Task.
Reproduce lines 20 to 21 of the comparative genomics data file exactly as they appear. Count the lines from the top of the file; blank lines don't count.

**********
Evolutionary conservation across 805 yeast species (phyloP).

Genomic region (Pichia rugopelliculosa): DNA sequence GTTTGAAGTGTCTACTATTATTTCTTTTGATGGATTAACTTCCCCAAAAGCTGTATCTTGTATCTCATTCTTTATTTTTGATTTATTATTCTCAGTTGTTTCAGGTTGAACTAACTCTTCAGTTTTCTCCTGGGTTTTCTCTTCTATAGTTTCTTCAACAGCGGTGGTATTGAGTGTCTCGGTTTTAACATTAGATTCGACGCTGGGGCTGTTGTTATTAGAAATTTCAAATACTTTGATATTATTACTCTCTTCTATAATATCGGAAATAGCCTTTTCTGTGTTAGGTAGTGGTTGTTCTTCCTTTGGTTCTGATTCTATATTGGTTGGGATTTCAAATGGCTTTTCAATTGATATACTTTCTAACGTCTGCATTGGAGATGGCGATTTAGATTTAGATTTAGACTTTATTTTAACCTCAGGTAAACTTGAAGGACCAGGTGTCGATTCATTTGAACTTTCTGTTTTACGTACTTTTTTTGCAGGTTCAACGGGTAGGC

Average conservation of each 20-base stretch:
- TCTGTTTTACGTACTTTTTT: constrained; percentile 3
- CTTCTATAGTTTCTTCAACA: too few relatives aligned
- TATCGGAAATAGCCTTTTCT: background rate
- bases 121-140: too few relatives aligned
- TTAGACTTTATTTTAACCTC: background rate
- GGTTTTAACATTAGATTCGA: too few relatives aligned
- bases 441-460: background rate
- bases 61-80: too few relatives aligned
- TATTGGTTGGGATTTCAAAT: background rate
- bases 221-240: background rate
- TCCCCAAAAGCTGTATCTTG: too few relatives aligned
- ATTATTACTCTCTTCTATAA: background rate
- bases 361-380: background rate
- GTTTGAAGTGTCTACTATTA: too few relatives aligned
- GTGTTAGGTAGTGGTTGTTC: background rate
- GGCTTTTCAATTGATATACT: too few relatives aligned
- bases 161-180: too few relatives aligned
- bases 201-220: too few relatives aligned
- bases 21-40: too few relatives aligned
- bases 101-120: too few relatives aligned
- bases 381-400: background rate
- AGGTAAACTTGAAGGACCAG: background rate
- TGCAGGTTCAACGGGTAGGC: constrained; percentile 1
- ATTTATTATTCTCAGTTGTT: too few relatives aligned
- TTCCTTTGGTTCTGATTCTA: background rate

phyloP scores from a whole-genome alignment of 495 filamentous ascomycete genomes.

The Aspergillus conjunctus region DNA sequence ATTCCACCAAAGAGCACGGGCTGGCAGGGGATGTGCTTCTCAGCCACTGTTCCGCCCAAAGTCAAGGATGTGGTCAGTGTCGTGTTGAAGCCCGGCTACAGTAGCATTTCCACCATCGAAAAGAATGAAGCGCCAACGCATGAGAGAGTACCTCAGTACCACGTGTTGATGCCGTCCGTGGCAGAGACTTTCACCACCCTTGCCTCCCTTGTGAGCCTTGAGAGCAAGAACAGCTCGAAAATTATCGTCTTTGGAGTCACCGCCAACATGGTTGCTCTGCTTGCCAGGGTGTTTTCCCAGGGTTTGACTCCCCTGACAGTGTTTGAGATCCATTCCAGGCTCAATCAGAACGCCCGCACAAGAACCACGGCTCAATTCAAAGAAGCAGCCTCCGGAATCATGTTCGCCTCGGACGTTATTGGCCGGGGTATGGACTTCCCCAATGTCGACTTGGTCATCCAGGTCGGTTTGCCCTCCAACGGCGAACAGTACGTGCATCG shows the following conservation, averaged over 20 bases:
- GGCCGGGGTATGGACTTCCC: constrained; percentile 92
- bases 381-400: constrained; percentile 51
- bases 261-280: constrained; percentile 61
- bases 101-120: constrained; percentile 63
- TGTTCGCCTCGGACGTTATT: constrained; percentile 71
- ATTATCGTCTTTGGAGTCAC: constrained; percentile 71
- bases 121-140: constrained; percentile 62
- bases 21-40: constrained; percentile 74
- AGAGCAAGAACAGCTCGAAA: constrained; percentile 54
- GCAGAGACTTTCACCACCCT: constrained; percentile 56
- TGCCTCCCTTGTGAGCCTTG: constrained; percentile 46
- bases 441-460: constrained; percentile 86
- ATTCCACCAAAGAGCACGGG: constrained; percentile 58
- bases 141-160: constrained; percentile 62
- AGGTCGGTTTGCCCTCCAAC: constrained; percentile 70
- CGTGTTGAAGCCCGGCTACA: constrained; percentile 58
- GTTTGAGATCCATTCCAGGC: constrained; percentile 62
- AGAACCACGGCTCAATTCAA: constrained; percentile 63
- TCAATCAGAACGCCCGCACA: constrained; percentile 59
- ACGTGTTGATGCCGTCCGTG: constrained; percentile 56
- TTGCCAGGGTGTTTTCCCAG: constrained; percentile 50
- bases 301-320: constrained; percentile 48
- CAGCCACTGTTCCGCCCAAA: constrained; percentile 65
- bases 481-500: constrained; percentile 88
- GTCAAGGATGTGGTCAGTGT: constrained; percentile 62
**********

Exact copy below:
- bases 161-180: too few relatives aligned
- bases 201-220: too few relatives aligned